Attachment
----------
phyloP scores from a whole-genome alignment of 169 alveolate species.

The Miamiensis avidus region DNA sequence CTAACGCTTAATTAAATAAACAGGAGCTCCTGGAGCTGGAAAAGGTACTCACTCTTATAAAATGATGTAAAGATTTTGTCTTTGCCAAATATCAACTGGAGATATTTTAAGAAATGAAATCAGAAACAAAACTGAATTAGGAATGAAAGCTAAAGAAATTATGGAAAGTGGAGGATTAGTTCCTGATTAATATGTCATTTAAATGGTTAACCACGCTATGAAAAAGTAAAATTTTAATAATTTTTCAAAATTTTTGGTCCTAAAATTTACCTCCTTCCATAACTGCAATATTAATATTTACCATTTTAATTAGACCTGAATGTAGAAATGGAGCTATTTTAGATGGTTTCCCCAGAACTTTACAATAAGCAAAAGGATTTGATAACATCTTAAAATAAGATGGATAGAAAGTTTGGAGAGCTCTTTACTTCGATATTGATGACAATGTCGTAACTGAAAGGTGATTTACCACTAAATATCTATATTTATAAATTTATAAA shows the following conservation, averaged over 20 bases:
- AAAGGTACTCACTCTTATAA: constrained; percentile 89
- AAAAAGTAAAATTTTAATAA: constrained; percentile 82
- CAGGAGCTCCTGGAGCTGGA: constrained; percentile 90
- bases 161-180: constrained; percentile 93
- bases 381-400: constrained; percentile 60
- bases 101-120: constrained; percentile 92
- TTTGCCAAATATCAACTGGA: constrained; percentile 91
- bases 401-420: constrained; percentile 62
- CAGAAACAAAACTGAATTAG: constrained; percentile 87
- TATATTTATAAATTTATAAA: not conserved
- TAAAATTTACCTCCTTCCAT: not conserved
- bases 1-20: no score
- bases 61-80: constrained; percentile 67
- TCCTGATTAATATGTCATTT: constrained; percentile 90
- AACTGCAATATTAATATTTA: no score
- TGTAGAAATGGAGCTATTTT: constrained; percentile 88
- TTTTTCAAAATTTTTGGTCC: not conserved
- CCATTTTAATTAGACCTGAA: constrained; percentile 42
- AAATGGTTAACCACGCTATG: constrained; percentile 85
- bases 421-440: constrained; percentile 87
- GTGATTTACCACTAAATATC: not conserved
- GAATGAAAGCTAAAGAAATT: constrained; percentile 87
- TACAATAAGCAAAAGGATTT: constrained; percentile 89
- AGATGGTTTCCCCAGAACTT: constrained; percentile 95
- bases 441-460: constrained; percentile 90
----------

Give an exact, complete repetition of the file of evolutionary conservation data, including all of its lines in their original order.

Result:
phyloP scores from a whole-genome alignment of 169 alveolate species.

The Miamiensis avidus region DNA sequence CTAACGCTTAATTAAATAAACAGGAGCTCCTGGAGCTGGAAAAGGTACTCACTCTTATAAAATGATGTAAAGATTTTGTCTTTGCCAAATATCAACTGGAGATATTTTAAGAAATGAAATCAGAAACAAAACTGAATTAGGAATGAAAGCTAAAGAAATTATGGAAAGTGGAGGATTAGTTCCTGATTAATATGTCATTTAAATGGTTAACCACGCTATGAAAAAGTAAAATTTTAATAATTTTTCAAAATTTTTGGTCCTAAAATTTACCTCCTTCCATAACTGCAATATTAATATTTACCATTTTAATTAGACCTGAATGTAGAAATGGAGCTATTTTAGATGGTTTCCCCAGAACTTTACAATAAGCAAAAGGATTTGATAACATCTTAAAATAAGATGGATAGAAAGTTTGGAGAGCTCTTTACTTCGATATTGATGACAATGTCGTAACTGAAAGGTGATTTACCACTAAATATCTATATTTATAAATTTATAAA shows the following conservation, averaged over 20 bases:
- AAAGGTACTCACTCTTATAA: constrained; percentile 89
- AAAAAGTAAAATTTTAATAA: constrained; percentile 82
- CAGGAGCTCCTGGAGCTGGA: constrained; percentile 90
- bases 161-180: constrained; percentile 93
- bases 381-400: constrained; percentile 60
- bases 101-120: constrained; percentile 92
- TTTGCCAAATATCAACTGGA: constrained; percentile 91
- bases 401-420: constrained; percentile 62
- CAGAAACAAAACTGAATTAG: constrained; percentile 87
- TATATTTATAAATTTATAAA: not conserved
- TAAAATTTACCTCCTTCCAT: not conserved
- bases 1-20: no score
- bases 61-80: constrained; percentile 67
- TCCTGATTAATATGTCATTT: constrained; percentile 90
- AACTGCAATATTAATATTTA: no score
- TGTAGAAATGGAGCTATTTT: constrained; percentile 88
- TTTTTCAAAATTTTTGGTCC: not conserved
- CCATTTTAATTAGACCTGAA: constrained; percentile 42
- AAATGGTTAACCACGCTATG: constrained; percentile 85
- bases 421-440: constrained; percentile 87
- GTGATTTACCACTAAATATC: not conserved
- GAATGAAAGCTAAAGAAATT: constrained; percentile 87
- TACAATAAGCAAAAGGATTT: constrained; percentile 89
- AGATGGTTTCCCCAGAACTT: constrained; percentile 95
- bases 441-460: constrained; percentile 90